EDITORIAL: No-brainer ban

By NEMS Daily Journal

Mississippi’s newly enacted ban on adult smoking at youth sporting events reflects nationwide concern about both primary smoking and second-hand smoke’s health impact – and the influence on both children and adolescents.
The Mississippi ban, which begins July 1, comes with a financial bite for violations: Legislation would ban smoking within 100 feet of a facility where youth under age 18 are participating in athletic events, prohibit smoking at any indoor youth sporting events, and impose $75 penalties for second offenses and $150 fines for later violations.
The bill does not ban smokeless tobacco products at youth events, a flaw that leaves a big loophole for tobacco because many Mississippians who don’t smoke use smokeless products filled with nicotine and other harmful substances.
It has the same addictive impact on users, and it can cause many of the same diseases linked to smoking and second-hand smoke.
The bill does allow a designated smoking area “separate from the fields of activity” but those should be placed at distance where smoke does not reach other spectators or athletes.
Roy Hart, director of the Office of Tobacco Control, commenting on the smokeless product use, said, the law is “a step in the right direction,” noting that 550 Mississippians die each year from secondhand smoke.
“However, a comprehensive tobacco-free policy that includes spit tobacco would be even more effective,” he noted.
In addition, Major League Baseball and its players could bring influence to bear by banning smokeless tobacco product use as smoking has been banned. Smokeless tobacco is officially banned in the minor leagues, but no movement has been seen in the majors.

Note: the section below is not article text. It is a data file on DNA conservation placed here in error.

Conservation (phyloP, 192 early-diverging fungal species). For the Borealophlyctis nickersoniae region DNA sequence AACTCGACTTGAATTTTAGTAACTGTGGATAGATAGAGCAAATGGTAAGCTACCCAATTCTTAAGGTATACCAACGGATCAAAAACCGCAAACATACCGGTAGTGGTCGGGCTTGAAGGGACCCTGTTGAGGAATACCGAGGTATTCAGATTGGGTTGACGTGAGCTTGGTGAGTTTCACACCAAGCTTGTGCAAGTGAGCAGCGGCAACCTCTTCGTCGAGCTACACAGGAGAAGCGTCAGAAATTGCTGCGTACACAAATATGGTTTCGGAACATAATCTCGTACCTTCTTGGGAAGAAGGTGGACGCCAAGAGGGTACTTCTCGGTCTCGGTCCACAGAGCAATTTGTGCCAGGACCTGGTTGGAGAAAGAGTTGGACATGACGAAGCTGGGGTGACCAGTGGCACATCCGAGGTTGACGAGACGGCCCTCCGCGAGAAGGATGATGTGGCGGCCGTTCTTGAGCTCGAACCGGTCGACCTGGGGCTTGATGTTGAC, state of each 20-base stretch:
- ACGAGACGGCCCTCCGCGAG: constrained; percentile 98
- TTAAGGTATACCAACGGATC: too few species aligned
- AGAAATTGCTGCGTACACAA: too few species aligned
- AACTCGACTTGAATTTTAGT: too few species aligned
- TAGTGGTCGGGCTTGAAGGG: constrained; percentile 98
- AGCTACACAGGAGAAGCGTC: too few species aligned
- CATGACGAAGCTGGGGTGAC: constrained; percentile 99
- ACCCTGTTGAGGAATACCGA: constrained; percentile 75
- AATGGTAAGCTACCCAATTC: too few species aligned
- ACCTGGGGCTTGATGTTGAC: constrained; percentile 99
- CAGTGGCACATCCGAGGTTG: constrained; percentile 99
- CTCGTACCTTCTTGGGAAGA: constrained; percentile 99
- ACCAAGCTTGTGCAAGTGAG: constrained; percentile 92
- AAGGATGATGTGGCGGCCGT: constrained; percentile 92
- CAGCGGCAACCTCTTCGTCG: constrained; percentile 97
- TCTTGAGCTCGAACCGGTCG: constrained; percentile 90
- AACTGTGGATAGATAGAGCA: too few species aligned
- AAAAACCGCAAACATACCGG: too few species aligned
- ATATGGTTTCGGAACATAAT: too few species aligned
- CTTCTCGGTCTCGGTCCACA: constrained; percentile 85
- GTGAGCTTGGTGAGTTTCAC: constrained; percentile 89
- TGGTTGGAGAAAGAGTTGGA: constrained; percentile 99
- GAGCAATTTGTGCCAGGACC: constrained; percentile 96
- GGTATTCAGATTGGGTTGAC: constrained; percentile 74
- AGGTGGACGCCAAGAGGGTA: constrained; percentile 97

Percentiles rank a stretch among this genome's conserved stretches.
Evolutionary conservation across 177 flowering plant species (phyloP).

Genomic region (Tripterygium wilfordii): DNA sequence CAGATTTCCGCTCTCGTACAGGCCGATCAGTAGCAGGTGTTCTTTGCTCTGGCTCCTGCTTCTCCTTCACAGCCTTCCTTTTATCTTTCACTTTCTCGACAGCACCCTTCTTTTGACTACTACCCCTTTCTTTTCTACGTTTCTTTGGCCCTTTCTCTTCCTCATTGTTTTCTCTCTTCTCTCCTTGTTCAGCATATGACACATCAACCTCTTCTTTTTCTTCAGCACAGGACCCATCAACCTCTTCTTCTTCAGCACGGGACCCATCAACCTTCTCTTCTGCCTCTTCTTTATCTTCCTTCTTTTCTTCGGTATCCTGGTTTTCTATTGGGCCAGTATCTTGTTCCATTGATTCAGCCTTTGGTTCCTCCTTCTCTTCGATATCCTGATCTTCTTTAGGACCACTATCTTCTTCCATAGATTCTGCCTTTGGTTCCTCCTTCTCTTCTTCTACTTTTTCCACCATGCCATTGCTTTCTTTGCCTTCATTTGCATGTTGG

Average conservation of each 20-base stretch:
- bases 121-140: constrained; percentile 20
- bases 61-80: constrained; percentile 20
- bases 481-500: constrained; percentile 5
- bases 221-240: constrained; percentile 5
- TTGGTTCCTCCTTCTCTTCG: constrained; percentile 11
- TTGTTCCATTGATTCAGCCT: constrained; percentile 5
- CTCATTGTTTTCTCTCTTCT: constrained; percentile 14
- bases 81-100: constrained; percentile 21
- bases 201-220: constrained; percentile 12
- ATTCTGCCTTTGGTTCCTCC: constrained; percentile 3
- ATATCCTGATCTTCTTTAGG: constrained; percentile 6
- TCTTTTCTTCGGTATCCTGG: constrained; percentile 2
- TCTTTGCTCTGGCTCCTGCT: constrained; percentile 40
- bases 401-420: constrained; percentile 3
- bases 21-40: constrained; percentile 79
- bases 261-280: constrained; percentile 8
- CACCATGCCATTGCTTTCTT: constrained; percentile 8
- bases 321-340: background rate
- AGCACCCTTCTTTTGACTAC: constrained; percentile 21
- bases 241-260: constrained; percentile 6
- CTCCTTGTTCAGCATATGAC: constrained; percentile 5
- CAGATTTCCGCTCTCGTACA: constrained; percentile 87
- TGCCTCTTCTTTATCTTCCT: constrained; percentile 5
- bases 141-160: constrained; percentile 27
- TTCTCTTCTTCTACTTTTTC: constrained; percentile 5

Less than a month ago, at a hearing of the House Energy and Commerce Committee, its leaders called on baseball and its players to stop chewing, dipping and using similar products during games.
Energy for pursuing the bans was provided indirectly by a recent study published in a major pediatrics journal. It showed that in towns with strong smoking bans, children and adolescents are less likely to begin smoking, one of the general goals in the anti-tobacco movement.
Smoking cigarettes while in uniform and in view of the public is not allowed in the majors, and smokeless tobacco has been banned in the minors since 1993.
Scientific evidence about the harm done by tobacco in all forms is beyond dispute.
When an opportunity arises to dissuade the next generation of potential smokers and users, responsible adults should seize it. Even nicotine addicts usually know they’re killing themselves. If not for themselves then ban it for the kids.